Martin Luther King Jr. looks ahead in a candid photo. (https://www.kold.com/2020/01/16/martin-luther-king-jr-day-closures-southern-arizona/)
Martin Luther King Jr. looks ahead in a candid photo.

https://www.kold.com/2020/01/16/martin-luther-king-jr-day-closures-southern-arizona/

The Good and the Bad of MLK

January 21, 2020

On the third Monday of January, students are liberated from the responsibilities of school. This is great news for many students, but why exactly are students allowed to enjoy a school-free Monday on this particular day? This Monday is a federal holiday meant to celebrate the life and accomplishments of one of the most influential leaders of the American Civil Rights movement: Martin Luther King Jr. 

Martin Luther King Jr. was born on January 15, 1929, to Martin Luther King Sr. and Alberta Williams King. King attended segregated public schools in Georgia until he graduated from high school at fifteen. In 1948, King earned a B.A. degree from Morehouse College. At the Theological Seminary in Pennsylvania, King became class president in a senior class consisting of white males and, in 1951, he received his degree. King received his doctorate in systematic theology from Boston University in 1955. While earning this degree in Boston, King met Coretta Scott and married her in 1953. 

By 1954, King had become a prominent member of the National Association for the Advancement of Colored People. During the bus boycott that began in December of 1955 and ended more than a year later in 1956, King was arrested and his home was bombed. The bus boycott ended when the Supreme Court declared bus segregation unconstitutional. King was released, and, the following year, he was elected president of the Southern Christian Leadership Conference, which was an association that provided leadership for the civil rights movement. In fulfilling this leadership role, King traveled across the United States to speak against injustice, lead several peaceful protests, and write books/articles advocating the civil rights movement. 

King gave his famous “I Have a Dream” speech on August 28, 1963, in front of the Lincoln Memorial in Washington DC. Due to the popularity of this speech, King was named “Man of the Year” by Times Magazine. He became a world figure who advocated to end segregation and racism. King donated all of the prize money to help fund the civil rights movement after receiving the Nobel Peace Prize at the age of thirty-five. King died in Memphis, Tennessee, after being shot while on the balcony of his motel room on April 4, 1968.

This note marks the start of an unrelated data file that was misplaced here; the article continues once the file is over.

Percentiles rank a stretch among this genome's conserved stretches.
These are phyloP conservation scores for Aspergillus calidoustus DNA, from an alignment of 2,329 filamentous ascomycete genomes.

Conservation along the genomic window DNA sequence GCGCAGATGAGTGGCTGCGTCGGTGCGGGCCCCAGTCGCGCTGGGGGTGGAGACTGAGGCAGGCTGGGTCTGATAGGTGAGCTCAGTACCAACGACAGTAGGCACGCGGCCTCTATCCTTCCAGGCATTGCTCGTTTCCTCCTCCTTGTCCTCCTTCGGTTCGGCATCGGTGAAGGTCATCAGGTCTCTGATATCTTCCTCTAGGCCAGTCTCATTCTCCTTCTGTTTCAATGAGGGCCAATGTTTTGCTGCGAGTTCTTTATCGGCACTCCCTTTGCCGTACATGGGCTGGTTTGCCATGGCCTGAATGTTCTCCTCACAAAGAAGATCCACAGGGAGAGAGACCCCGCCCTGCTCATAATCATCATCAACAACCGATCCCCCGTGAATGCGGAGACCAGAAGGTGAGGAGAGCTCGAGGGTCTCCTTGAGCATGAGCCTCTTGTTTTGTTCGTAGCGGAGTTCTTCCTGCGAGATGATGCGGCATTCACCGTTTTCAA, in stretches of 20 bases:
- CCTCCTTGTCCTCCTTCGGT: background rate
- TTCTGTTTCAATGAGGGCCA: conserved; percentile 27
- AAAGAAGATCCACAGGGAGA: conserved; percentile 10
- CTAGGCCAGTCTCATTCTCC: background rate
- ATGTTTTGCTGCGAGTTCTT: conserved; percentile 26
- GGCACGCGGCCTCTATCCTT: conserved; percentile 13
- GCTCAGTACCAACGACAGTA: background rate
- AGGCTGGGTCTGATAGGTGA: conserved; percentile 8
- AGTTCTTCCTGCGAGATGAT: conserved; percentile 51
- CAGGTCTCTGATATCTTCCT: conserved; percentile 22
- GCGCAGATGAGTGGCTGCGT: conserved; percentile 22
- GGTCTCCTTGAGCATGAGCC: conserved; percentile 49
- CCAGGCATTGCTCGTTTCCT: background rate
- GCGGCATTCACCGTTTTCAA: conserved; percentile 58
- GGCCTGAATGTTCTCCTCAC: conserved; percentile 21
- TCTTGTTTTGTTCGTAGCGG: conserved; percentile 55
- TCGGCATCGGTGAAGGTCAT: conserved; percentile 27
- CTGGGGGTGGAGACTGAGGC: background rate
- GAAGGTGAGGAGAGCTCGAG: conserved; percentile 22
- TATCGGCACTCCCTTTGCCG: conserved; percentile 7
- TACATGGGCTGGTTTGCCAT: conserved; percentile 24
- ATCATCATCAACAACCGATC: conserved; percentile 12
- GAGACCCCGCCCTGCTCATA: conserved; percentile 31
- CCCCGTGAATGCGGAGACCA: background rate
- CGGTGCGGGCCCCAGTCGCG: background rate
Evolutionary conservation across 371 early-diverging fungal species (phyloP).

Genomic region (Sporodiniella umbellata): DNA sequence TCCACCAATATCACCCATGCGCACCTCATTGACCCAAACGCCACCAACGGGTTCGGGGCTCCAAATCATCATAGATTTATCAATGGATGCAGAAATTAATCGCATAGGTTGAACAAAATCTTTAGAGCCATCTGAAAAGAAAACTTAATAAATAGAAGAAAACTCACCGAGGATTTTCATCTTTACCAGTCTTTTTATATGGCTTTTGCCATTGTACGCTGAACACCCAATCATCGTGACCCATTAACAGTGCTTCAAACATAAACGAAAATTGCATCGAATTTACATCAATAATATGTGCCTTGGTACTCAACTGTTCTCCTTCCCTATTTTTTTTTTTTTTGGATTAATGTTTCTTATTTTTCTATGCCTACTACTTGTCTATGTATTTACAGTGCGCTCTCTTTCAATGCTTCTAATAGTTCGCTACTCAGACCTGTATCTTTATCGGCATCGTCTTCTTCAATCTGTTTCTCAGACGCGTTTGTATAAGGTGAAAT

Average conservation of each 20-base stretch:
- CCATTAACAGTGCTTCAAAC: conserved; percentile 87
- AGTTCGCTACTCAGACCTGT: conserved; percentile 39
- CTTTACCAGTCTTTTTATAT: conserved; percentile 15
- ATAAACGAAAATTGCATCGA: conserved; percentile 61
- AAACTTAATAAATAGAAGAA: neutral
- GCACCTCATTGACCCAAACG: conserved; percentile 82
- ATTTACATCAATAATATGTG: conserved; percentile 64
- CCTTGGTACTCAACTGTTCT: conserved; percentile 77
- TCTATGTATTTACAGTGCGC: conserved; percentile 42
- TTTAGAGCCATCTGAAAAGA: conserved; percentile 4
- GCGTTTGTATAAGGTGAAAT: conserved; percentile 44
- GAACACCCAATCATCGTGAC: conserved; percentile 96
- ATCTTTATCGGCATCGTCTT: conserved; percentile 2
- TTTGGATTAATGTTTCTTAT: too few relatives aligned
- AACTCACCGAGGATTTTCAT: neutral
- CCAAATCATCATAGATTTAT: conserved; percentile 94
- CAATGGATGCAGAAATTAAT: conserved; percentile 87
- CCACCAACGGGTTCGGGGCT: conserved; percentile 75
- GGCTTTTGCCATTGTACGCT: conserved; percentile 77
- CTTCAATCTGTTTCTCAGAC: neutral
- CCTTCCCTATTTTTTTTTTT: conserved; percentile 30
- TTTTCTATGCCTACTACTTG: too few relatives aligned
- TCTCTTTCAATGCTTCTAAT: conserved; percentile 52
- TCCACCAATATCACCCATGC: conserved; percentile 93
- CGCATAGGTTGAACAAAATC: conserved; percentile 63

It has been over fifty years since the death of Martin Luther King Jr. He is still renowned for all the work he put into the civil rights movement, but even the most celebrated people who are working for a noble cause have done some not so noble things. In 1955, King graduated from Boston University with a Ph.D. in systematic theology. In 1991, the paper that he wrote in order to receive this degree was revealed to contain entire paragraphs of uncredited, plagiarized information. Despite the plagiarism, the committee decided against revoking King’s credentials. People have found other accounts of plagiarism in King’s speeches. 

In 1963, the FBI suspected that King was scheming with known communists and began bugging the hotel rooms where he stayed while on the road. These tapes did not expose any communist activity, but it did reveal evidence of the countless sexual activities that he engaged in with the women he met during his travels. King enjoyed arranging sex with women who attended his speeches. His associates claimed that King was constantly passing phone numbers and hotel room keys with both black and white women. One of King’s closest friends admitted that some of the encounters turned violent, with King sometimes striking women. King was said to be having another one of his affairs just ten hours prior to his death. 

Very few people are aware of King’s darker decisions, and those who are aware often choose to focus on his accomplishments. Despite his less noble deeds, King did many things to promote equality and eliminate racism.

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